Introduction and overview - Karina Cramer and Allison Coffin -- 2. Hair cell development and regeneration - Matthew Kelley and Jennifer Stone -- 3 Tuned for speed: developmental refinement of neural properties for processing with extraordinary temporal precision - R. Michael Burger -- 4. Tuning neuronal ion channels to the auditory environment - Leonard Kaczmarek and Maile Brown -- 5. Correlates and determinants of critical periods for experience–dependent plasticity in the auditory forebrain - Dan Polley -- 6. Excitatory signaling in the developing auditory brainstem - Jason Sanchez and Yong Lu -- 7. Molecular development in the zebrafish lateral line - Alex Nechiporuk and Teresa Nicolson -- 8. Development of the human auditory system - Lynne Werner -- 9. Plasticity of the avian song system - Sarah Woolley .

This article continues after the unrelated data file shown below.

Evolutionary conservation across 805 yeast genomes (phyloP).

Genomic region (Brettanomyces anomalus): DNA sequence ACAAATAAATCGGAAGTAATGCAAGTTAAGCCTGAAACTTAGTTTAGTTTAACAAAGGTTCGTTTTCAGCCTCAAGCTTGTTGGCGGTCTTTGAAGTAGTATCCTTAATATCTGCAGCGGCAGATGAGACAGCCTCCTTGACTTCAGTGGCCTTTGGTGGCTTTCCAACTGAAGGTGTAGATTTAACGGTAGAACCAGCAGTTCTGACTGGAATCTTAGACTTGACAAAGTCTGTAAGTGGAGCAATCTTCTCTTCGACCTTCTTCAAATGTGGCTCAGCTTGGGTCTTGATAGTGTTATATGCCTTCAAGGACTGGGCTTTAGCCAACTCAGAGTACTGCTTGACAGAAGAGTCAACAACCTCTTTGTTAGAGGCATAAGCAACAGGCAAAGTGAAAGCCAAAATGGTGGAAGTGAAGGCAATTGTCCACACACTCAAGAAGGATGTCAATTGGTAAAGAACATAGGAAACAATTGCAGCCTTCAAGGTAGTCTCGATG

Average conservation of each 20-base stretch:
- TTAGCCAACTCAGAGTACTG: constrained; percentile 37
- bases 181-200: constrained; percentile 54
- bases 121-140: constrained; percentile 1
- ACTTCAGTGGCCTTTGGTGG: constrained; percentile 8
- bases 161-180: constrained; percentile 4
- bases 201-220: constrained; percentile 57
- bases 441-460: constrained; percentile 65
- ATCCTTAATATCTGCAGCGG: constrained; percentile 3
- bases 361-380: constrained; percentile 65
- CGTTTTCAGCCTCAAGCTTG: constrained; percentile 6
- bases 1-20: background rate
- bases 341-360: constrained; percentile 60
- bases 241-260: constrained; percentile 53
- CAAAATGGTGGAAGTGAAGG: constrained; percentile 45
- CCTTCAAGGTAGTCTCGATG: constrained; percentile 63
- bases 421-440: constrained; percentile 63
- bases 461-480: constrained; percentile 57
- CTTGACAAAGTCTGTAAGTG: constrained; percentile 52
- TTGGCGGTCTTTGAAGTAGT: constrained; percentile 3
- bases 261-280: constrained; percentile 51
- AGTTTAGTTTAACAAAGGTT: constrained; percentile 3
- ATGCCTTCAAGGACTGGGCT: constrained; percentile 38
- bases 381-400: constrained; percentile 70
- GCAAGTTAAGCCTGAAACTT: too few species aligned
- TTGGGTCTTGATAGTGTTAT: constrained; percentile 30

This volume presents a set of essays that discuss the development and plasticity of the vertebrate auditory system. The topic is one that has been considered before in the Springer Handbook of Auditory Research (volume 9 in 1998, and volume 23 in 2004) but the field has grown substantially and it is appropriate to bring previous material up to date to reflect the wealth of new data and to raise some entirely new topics. At the same time, this volume is also unique in that it is the outgrowth of a symposium honoring two-time SHAR co-editor Professor Edwin W Rubel on his retirement. The focus of this volume, though, is an integrated set of papers that reflect the immense contributions that Dr. Rubel has made to the field over his career. Thus, the volume concurrently presents a topic that is timely for SHAR, but which also honors the pioneer in the field. Each chapter explores development with consideration of plasticity and how it becomes limited over time. The editors have selected authors with professional, and often personal, connections to Dr. Rubel, though all are, in their own rights, outstanding scholars and leaders in their fields. The specific audience will be graduate students, postdoctoral fellows, and established psychologists and neuroscientists who are interested in auditory function, development, and plasticity. This volume will also be of interest to hearing scientists and to the broad neuroscience community because many of the ideas and principles associate with the auditory system are applicable to most sensory systems. The volume is organized to appeal to psychophysicists, neurophysiologists, anatomists, and systems neuroscientists who attend meetings such as those held by the Association for Research in Otolaryngology, the Acoustical Society of America, and the Society for Neuroscience..